On our way back I passed a store with beautiful jewelry. All hand made, one-of-a-kind pieces. I decided to buy a pendant. I love it!

My pendant.

Dinner at a Michelin one star Restaurant – IYO. The only one star Michelin Japanese restaurant in Italy. My choice and we decided to both go for the nine course “let them just feed us” menu. We really aren’t terribly savvy at Japanese food. Except Sushi.

OK, here come the food pictures…they are works of art really. I can remember the taste of every one of them when I look at these. I hope you enjoy looking at them if only for the artistry!

Oysters tempura in a bernaise sauce a bit of cooked celery and a tiny cup of gin.
Squid that was sliced to look like spaghetti twirled in a circle topped by a quail egg yoke topped with fish eggs in a fish sauce broth.
Sushi from scallops sea bass and other fish whose names I didn’t catch.
Tuna on rice with wasabi in a crisp seaweed wrap.
Crispy seaweed wrap topped with raw chopped fish with caramelized sugar underneath.
Stracciatella cheese on raw tuna
Linguini with fish eggs and baby clams. It had a very buttery taste.
An entire hen’s egg rolled in panko and fried. Served in a salty sauce. It came to the table in an enormous egg!
Hen’s egg after I broke it open. Amazing how good an egg can be!
Crispy pork belly.
Japanese BBQ beef (wow). My first time to have Kobe beef.
An airy ball of white — like eating air
Dessert

By this time I was stuffed even though the courses were small. We tried a bottle of Saki which was not much to my liking. It wasn’t very robust in flavor, rather kind of bland. I read that out of the three beverages – beer, wine, saki – it has the highest alcohol content. Odd.

It was an incredibly amazing dinner.  It was great to try new things.

Thursday March 17
I wonder if they celebrate St Pats today 🙂 🍀 It dawned gray and dreary today. A bit chilly. This hotel has an excellent breakfast. About anything you could wish for. We had ours and headed out to see two churches.

First was Chiesa di San Mauricio Al Monastero Maggiore known for its frescoes. It did not disappoint.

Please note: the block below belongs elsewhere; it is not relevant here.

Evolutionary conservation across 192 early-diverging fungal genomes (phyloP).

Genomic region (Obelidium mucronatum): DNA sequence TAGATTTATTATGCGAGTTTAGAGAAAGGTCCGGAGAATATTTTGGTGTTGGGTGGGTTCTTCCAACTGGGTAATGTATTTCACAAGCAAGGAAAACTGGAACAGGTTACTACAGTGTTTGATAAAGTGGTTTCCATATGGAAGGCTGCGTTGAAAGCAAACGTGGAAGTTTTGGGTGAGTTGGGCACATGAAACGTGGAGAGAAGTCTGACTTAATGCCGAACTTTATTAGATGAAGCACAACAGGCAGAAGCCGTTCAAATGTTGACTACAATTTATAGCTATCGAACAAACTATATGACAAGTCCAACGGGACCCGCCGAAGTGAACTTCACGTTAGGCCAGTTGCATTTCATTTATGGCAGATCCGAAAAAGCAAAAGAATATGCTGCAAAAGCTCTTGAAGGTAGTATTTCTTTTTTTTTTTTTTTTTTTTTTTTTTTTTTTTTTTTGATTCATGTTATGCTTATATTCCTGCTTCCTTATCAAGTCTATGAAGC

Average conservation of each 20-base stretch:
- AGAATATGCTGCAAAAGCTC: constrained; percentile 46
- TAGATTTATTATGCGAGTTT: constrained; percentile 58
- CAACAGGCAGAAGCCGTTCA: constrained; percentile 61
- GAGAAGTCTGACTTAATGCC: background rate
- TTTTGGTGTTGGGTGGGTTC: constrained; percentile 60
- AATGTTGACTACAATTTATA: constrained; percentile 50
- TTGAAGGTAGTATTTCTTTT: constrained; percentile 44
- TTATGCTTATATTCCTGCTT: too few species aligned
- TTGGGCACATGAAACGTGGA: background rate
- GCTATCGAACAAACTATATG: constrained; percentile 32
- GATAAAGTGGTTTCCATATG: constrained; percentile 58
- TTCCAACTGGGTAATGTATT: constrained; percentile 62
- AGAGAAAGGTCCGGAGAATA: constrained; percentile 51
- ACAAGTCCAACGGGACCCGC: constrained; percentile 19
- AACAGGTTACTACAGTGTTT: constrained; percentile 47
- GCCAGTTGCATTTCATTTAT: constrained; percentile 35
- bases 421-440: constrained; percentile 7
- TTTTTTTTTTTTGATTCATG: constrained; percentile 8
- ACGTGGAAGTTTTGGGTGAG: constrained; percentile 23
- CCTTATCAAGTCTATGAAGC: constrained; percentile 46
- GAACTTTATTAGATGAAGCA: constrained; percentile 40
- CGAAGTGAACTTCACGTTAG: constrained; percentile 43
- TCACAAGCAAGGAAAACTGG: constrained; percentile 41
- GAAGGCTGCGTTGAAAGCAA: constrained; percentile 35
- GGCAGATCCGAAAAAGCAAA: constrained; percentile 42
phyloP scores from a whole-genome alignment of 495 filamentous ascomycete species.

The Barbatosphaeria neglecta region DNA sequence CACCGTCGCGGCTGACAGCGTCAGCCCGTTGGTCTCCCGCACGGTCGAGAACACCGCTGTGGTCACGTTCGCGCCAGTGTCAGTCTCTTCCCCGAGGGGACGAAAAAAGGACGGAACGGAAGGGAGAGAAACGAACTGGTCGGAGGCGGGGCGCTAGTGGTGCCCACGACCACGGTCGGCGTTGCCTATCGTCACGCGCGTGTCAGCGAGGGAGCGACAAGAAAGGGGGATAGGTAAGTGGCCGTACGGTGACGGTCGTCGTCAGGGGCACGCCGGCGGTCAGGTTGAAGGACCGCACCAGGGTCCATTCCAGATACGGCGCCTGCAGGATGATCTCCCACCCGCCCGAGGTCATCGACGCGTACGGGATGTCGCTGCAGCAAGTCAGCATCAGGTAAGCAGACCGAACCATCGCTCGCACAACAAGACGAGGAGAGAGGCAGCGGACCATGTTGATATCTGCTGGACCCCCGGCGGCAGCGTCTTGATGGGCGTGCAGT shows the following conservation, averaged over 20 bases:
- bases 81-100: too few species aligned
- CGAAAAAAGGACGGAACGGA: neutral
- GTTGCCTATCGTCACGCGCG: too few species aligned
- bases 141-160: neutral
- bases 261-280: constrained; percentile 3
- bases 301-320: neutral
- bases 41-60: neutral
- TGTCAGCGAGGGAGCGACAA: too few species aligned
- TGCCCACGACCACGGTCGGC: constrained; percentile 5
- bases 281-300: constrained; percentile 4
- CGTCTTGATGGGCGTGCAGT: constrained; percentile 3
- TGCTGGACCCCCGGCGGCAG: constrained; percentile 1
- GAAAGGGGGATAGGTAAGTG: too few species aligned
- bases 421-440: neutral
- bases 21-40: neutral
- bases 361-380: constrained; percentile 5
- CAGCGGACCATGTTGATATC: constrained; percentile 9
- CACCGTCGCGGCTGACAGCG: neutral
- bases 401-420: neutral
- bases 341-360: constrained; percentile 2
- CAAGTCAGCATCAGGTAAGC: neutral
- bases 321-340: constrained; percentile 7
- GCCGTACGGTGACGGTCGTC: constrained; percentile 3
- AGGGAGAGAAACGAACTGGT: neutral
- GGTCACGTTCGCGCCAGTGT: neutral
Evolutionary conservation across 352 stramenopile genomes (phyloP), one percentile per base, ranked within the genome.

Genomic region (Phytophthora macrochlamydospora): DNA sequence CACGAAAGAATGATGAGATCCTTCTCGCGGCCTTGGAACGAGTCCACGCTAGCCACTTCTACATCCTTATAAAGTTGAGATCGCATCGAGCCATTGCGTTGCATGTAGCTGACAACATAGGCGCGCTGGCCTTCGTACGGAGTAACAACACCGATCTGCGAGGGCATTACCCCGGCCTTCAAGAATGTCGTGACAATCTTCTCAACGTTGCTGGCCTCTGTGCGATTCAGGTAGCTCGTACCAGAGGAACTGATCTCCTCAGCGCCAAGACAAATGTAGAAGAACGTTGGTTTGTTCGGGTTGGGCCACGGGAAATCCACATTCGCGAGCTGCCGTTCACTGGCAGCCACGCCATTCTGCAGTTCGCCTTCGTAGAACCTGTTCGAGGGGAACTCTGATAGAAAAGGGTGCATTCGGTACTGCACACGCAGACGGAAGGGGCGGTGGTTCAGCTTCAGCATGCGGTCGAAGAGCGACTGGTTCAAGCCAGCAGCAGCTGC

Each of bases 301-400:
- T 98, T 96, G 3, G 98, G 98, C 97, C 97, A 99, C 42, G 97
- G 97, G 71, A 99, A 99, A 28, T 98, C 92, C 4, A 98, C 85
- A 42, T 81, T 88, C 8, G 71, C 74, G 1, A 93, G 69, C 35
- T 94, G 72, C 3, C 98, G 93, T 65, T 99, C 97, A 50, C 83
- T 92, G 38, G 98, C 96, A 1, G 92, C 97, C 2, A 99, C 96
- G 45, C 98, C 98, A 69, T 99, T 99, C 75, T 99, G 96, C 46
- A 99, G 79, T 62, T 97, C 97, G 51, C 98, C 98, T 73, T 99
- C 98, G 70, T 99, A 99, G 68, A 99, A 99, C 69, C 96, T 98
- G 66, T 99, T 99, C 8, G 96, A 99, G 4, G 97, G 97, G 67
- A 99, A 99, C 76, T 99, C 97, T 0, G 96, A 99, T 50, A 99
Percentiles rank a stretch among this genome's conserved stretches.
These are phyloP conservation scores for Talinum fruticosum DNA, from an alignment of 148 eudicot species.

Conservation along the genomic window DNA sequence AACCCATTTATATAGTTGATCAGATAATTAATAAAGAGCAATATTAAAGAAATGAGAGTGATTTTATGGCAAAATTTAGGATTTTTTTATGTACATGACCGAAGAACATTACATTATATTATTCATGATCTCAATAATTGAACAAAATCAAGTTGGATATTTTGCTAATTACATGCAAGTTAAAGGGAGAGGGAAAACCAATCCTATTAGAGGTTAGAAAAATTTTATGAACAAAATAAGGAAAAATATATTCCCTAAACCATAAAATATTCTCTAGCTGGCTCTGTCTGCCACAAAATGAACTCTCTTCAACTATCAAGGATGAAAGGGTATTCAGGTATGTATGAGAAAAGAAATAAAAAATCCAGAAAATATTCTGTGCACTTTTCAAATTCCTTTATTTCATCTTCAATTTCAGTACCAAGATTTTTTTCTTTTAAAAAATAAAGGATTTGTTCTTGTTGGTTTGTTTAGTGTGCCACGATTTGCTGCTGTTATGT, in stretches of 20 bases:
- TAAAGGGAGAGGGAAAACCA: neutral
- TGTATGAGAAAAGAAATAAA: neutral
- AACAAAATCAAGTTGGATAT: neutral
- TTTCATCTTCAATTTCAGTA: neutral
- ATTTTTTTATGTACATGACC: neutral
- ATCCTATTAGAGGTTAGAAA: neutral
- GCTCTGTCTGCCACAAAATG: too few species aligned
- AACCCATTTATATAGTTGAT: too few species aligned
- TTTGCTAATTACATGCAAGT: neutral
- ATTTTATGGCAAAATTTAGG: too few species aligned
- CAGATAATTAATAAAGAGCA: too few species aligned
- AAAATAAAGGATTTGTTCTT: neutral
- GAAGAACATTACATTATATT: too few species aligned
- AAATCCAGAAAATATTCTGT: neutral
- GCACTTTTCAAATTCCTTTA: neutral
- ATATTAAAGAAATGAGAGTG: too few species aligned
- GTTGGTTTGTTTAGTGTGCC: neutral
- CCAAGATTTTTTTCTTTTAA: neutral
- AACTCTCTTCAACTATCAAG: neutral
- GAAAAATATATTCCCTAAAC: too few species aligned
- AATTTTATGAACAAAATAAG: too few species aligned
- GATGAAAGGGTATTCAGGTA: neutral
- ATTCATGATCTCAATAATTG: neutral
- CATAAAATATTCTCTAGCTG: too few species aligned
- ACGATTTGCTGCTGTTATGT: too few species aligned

Interior
I really liked this one. Click to enlarge and see all the animals…even Unicorns!
Another Last Supper
I just loved this little detail

And next was Basilica di Sant’Ambrogio. Rather austere. It was very old dating to Roman times and it was just next to the Roman city that Milan was back then. There are a lot of archeological relics that have been dug up in the area which are now in the Basilica.

We walked back to our hotel so I could change clothes for our lunch. Today, we decided to have lunch instead of dinner. We went to another Japanese place called Wicky’s. Also excellent food. We had two starters which we split – Sashimi and Mare Spicy. Raw seafood but the Spicy had a lot of different spices and herbs. The we split the Angus Spicy, and the Magica which is Sea bass.

Friday March 18
We bought a few things in Milan, it was hard not to! There are amazing amounts of luxury goods on offer every time you turn your head. Little shops that specialize in one or two things. Like the glove and sock shop. Or the sea sponges and back scrubbers shop. Tailors and shoemakers who will make anything to order — just for you. There were the most beautiful linens, sumptuous bedding. I saw a shop that only sold pajamas. For example of the style here…this is an upholstery and bespoke clothing shop. Isn’t this amazing?

When we checked out of our very nice hotel, the very friendly and enthusiastic front desk clerk asked the perennial and every popular “perché Umbertide?!” I cannot tell you how many people have asked us that since we moved here.

We took the Frecciarossa fast train to Florence. It arrived around 15 minutes late. Late enough that we missed our connection. Oh well. There is a train every hour so not terrible.

It was an excellent trip. The weather was not bad, it was just gray and chilly. I don’t think Milano gets alot of sun. We loved our hotel and the location, and we loved the food. The people were all very nice. I don’t think I will go back because there are many more places still to see. But it wouldn’t be because I didn’t enjoy my stay there.